I am sometimes asked why I wear such brightly colored suits.  Well, these reflect my optimism:  I know we can fix this enrollment problem. NEALS research that shows that the major determinants of enrollment are doctor factors and patient factors…things like lack of awareness of studies, time and money burdens, and surprising misconceptions about research in general and about alternative and off label therapeutic options.  Initiatives are underway to address these issues, including a clinical trials concierge service, expanding the numbers of sites that offer trials, educational materials such as webinars and video-assisted consent, studies that have home-based outcome measures, and ALSUntangled, ( which helps patients and their families use social networking to investigate alternative and off label treatment options.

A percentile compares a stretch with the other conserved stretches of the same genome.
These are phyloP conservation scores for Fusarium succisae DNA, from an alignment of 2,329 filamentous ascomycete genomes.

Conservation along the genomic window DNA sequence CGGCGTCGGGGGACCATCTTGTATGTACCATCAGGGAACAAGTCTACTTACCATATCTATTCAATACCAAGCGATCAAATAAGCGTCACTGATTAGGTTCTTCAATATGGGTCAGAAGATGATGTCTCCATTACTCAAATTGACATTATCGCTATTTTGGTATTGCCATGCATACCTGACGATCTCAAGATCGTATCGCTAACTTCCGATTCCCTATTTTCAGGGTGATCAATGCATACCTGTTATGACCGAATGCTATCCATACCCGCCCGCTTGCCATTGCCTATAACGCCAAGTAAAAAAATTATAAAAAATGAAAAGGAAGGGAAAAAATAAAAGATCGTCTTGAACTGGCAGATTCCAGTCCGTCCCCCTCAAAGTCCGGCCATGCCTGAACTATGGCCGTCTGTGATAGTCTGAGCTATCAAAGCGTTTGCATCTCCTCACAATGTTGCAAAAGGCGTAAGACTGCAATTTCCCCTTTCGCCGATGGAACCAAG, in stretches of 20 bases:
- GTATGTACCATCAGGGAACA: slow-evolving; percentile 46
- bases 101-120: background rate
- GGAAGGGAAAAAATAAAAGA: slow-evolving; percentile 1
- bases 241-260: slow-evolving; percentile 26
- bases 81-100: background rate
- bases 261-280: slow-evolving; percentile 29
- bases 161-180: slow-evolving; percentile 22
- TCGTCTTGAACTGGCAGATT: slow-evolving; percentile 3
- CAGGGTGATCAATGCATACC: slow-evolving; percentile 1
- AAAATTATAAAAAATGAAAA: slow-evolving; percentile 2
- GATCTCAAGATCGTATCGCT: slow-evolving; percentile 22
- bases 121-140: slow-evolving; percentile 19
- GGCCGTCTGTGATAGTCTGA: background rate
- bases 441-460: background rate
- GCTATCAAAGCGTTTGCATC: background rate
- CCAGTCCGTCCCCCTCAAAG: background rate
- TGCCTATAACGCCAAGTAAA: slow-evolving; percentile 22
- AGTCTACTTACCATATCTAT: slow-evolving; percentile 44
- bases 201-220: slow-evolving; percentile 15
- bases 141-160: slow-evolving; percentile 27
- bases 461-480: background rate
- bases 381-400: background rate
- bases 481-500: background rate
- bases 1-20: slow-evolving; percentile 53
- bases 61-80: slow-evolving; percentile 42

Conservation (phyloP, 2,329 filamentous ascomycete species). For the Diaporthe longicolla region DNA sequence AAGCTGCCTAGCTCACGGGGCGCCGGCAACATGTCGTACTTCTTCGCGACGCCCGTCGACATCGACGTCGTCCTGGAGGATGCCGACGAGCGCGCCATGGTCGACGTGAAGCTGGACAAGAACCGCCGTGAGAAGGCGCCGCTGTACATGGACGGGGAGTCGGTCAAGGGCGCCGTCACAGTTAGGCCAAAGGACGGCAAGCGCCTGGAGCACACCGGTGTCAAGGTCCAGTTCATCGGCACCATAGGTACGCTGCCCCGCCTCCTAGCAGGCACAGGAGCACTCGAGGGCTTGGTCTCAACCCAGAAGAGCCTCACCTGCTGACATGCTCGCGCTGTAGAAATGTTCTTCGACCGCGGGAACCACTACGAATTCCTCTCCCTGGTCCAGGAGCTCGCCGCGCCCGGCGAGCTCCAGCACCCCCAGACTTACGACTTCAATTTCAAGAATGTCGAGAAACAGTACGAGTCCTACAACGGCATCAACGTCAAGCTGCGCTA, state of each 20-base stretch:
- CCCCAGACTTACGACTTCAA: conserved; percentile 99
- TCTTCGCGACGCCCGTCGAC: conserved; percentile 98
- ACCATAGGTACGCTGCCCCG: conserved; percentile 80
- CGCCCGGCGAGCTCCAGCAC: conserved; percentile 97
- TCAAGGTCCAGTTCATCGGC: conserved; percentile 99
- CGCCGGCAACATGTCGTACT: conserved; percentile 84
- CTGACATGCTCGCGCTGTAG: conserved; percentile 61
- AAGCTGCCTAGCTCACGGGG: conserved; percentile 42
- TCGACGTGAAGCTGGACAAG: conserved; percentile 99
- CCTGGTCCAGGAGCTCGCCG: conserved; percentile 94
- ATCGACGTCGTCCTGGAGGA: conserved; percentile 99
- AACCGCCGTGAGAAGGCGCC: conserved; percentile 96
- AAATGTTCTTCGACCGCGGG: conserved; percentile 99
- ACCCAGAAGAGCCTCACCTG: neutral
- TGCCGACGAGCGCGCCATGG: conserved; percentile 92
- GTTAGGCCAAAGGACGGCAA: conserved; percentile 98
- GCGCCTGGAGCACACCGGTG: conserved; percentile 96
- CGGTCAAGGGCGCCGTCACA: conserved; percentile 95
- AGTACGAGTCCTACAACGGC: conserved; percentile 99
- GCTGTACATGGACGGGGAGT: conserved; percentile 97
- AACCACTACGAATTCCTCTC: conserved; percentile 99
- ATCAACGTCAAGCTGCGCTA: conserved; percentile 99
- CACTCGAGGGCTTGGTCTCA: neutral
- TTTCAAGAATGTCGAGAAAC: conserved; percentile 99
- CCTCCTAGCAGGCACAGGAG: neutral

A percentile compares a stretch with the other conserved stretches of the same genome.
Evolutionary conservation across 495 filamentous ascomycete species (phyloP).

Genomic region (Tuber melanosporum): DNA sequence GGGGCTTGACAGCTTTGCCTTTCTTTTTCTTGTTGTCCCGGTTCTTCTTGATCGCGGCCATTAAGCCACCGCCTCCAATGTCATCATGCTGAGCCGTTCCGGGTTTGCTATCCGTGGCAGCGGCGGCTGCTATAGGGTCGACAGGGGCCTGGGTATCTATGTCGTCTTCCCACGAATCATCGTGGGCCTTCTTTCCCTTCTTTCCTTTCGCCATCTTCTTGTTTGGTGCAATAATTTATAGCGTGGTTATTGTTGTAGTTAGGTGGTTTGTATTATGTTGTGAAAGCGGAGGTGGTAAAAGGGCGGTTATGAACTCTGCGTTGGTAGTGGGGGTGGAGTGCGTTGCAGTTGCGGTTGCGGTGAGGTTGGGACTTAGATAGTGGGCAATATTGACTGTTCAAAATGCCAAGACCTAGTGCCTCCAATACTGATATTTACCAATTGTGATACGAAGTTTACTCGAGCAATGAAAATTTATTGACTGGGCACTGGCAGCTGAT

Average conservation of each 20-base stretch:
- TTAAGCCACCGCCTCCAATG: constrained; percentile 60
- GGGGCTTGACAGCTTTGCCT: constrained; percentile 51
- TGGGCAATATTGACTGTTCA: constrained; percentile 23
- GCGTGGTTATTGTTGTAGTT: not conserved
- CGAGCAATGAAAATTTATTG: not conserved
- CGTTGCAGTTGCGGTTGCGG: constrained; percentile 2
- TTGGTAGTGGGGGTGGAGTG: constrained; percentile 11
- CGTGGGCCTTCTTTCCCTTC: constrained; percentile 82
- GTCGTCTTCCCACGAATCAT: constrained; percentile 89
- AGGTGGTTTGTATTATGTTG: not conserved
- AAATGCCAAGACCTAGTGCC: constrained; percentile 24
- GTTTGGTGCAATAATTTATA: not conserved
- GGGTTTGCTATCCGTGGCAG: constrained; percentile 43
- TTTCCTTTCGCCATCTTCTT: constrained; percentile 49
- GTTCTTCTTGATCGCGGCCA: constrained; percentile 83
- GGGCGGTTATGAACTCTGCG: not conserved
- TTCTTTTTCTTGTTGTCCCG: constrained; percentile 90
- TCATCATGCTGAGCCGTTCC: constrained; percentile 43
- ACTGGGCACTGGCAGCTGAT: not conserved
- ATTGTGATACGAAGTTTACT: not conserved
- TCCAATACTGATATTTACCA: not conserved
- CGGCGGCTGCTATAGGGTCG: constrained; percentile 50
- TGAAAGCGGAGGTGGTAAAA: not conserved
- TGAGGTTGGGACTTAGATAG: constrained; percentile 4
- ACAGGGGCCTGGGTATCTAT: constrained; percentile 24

Most often I am asked about my swallow tattoo; this opens the door for me to talk about Tim.  When this talented videographer and musician’s mom died from ALS, she left him a book full of hand-drawn swallows; later he had these tattooed onto his arm.  When Tim got the disease his family and friends got their own swallow tattoos, and came together to create the Often Awesome Army (  Turns out the swallow is a very old tattoo that sailors used to get; it was the first bird they saw when land was approaching and thus let them know they were not lost at sea.  What a perfect symbol for all of us fighting ALS!  Over the past 2 years, Tim’s Often Awesome Army held numerous highly publicized and well-attended concerts, art shows and tattoo marathons, and they created a series of You Tube Videos that have been watched more than 10,000 people.  Tim showed me the power individuals have when they direct their energy and unique talents toward their fight.   To similarly empower others, NEALS recently held the first ALS Clinical Research Learning Institute.  We helped educate a small group of incredibly talented patients and families about ALS research and advocacy; we look forward to seeing how these new “research ambassadors” meld their unique skills and newfound knowledge to help us improve enrollment in ALS research.